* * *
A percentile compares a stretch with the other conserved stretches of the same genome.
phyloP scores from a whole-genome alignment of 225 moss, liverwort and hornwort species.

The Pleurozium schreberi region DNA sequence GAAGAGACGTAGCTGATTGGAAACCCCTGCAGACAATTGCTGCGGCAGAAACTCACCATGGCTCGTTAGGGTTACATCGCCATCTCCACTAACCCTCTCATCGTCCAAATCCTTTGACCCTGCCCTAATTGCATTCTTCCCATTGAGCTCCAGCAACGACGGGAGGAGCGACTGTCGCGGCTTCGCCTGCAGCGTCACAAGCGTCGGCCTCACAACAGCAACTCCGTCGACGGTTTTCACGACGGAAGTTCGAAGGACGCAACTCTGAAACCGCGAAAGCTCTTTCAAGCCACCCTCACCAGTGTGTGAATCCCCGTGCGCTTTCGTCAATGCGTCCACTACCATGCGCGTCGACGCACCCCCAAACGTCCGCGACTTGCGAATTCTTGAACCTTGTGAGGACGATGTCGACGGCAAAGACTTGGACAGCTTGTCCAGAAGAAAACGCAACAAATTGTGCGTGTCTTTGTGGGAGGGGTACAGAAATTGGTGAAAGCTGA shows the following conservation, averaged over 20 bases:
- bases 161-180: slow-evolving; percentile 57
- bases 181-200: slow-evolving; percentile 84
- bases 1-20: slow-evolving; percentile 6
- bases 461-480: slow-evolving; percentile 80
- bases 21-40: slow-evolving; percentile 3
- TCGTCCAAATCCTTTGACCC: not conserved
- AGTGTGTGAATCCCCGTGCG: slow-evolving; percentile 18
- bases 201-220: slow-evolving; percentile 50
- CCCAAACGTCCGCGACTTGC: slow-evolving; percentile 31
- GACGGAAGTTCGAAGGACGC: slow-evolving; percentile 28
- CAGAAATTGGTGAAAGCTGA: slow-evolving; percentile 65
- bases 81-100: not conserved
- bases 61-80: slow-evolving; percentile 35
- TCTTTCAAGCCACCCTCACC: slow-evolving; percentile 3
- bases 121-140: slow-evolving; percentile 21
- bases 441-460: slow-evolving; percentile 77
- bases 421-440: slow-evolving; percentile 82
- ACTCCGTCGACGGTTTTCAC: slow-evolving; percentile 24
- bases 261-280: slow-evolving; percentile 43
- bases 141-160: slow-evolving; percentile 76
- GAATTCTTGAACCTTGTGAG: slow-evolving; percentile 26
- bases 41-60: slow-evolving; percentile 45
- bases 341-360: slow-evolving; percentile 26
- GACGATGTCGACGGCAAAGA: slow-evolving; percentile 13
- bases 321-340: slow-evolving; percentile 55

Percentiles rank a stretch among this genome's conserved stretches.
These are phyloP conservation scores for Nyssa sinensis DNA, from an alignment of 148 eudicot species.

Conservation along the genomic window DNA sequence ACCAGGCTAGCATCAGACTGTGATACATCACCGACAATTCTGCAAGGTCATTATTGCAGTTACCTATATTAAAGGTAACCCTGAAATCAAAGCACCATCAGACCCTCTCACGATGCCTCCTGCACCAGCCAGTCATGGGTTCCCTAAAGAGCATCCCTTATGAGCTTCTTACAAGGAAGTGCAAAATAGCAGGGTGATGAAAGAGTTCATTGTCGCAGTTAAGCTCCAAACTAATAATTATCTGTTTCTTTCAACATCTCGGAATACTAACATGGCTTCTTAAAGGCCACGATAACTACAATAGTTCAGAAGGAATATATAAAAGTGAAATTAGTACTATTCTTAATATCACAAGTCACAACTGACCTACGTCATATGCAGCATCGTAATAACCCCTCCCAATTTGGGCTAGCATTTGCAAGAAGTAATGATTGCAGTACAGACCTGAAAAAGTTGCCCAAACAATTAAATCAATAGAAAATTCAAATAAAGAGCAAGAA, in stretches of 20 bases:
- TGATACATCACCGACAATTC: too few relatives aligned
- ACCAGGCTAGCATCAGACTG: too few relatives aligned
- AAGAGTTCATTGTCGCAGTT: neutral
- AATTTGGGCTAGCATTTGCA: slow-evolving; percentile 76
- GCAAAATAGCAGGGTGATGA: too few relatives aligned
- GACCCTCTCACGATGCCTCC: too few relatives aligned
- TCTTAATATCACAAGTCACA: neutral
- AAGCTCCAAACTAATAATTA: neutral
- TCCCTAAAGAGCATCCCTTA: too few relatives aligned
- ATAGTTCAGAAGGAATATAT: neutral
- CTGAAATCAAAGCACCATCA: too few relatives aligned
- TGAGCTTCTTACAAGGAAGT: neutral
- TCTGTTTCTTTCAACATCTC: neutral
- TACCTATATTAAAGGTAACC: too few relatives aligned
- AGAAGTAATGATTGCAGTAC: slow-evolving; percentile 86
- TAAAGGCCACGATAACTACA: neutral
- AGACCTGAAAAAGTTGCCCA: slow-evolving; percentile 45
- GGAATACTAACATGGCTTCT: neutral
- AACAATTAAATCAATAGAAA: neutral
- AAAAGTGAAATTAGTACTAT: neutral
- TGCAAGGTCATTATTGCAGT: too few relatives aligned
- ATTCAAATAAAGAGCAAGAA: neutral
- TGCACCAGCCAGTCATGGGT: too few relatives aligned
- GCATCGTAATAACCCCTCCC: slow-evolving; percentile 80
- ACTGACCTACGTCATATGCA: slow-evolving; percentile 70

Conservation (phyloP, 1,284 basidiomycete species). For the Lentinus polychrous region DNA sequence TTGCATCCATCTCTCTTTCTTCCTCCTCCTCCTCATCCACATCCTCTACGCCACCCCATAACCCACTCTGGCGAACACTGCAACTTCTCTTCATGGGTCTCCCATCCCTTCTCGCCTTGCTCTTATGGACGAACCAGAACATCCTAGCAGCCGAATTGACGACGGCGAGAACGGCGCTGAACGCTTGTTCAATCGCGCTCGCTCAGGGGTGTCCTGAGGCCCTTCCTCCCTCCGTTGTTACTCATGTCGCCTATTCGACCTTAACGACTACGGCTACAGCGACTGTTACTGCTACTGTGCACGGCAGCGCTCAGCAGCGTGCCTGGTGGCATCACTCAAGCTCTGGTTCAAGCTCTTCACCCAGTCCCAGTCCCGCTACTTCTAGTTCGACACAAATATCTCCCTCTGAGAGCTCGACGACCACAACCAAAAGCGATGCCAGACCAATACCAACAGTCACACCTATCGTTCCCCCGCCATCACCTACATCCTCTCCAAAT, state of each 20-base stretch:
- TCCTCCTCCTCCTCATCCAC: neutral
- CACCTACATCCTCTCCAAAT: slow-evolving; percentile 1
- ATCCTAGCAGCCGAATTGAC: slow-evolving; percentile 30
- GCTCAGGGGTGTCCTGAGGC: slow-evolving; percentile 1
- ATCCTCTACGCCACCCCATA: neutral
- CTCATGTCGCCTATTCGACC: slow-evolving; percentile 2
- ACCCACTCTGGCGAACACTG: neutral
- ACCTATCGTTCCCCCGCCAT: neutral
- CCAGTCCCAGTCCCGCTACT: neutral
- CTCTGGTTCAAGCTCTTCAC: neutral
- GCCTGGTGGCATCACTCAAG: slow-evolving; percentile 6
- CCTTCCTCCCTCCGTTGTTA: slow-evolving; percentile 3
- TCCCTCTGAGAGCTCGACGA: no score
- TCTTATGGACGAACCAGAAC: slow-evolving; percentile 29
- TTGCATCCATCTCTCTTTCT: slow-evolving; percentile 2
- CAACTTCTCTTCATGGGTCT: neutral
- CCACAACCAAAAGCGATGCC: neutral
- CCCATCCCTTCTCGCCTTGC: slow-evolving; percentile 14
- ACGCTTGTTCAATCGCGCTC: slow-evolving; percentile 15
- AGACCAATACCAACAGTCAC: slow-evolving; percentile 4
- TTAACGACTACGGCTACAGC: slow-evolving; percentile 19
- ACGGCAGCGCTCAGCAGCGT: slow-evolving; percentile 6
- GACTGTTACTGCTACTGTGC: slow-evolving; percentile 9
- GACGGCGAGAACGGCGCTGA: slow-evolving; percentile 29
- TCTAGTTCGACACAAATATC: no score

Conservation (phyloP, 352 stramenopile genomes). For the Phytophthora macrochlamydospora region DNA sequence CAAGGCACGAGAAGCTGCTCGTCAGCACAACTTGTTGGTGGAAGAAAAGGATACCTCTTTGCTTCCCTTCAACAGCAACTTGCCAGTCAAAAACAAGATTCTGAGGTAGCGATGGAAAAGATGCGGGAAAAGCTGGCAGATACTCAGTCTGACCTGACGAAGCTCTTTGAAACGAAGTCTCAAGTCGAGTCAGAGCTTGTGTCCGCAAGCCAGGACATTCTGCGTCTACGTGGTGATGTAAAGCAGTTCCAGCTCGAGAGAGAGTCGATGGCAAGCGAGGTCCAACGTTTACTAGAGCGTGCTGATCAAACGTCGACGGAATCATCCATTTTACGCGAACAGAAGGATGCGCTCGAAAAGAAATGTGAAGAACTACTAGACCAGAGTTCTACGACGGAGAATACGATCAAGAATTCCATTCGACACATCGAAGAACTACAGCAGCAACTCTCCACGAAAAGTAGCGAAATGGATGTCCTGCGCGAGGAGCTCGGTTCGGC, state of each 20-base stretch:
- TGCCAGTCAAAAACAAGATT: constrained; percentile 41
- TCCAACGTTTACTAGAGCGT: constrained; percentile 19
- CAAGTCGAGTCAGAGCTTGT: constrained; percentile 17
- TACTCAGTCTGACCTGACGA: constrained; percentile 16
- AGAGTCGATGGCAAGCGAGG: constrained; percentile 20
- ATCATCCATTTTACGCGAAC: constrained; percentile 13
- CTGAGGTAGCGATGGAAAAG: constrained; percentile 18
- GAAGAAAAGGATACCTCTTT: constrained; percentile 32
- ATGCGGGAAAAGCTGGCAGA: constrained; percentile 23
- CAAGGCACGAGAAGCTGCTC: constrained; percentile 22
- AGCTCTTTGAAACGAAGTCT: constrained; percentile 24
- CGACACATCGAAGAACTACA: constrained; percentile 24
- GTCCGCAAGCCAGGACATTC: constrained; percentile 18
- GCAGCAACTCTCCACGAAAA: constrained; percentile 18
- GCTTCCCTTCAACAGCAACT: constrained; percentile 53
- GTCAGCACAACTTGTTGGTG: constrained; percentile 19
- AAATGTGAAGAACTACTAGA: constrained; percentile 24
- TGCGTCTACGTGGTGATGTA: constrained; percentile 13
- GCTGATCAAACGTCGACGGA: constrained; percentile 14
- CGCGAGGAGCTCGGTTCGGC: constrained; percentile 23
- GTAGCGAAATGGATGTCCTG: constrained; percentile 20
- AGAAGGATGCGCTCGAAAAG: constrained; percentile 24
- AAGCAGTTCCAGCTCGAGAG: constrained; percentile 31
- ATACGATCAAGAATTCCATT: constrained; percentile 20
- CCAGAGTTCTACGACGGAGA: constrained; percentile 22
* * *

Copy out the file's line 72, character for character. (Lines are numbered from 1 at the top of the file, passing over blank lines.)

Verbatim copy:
- TTGCATCCATCTCTCTTTCT: slow-evolving; percentile 2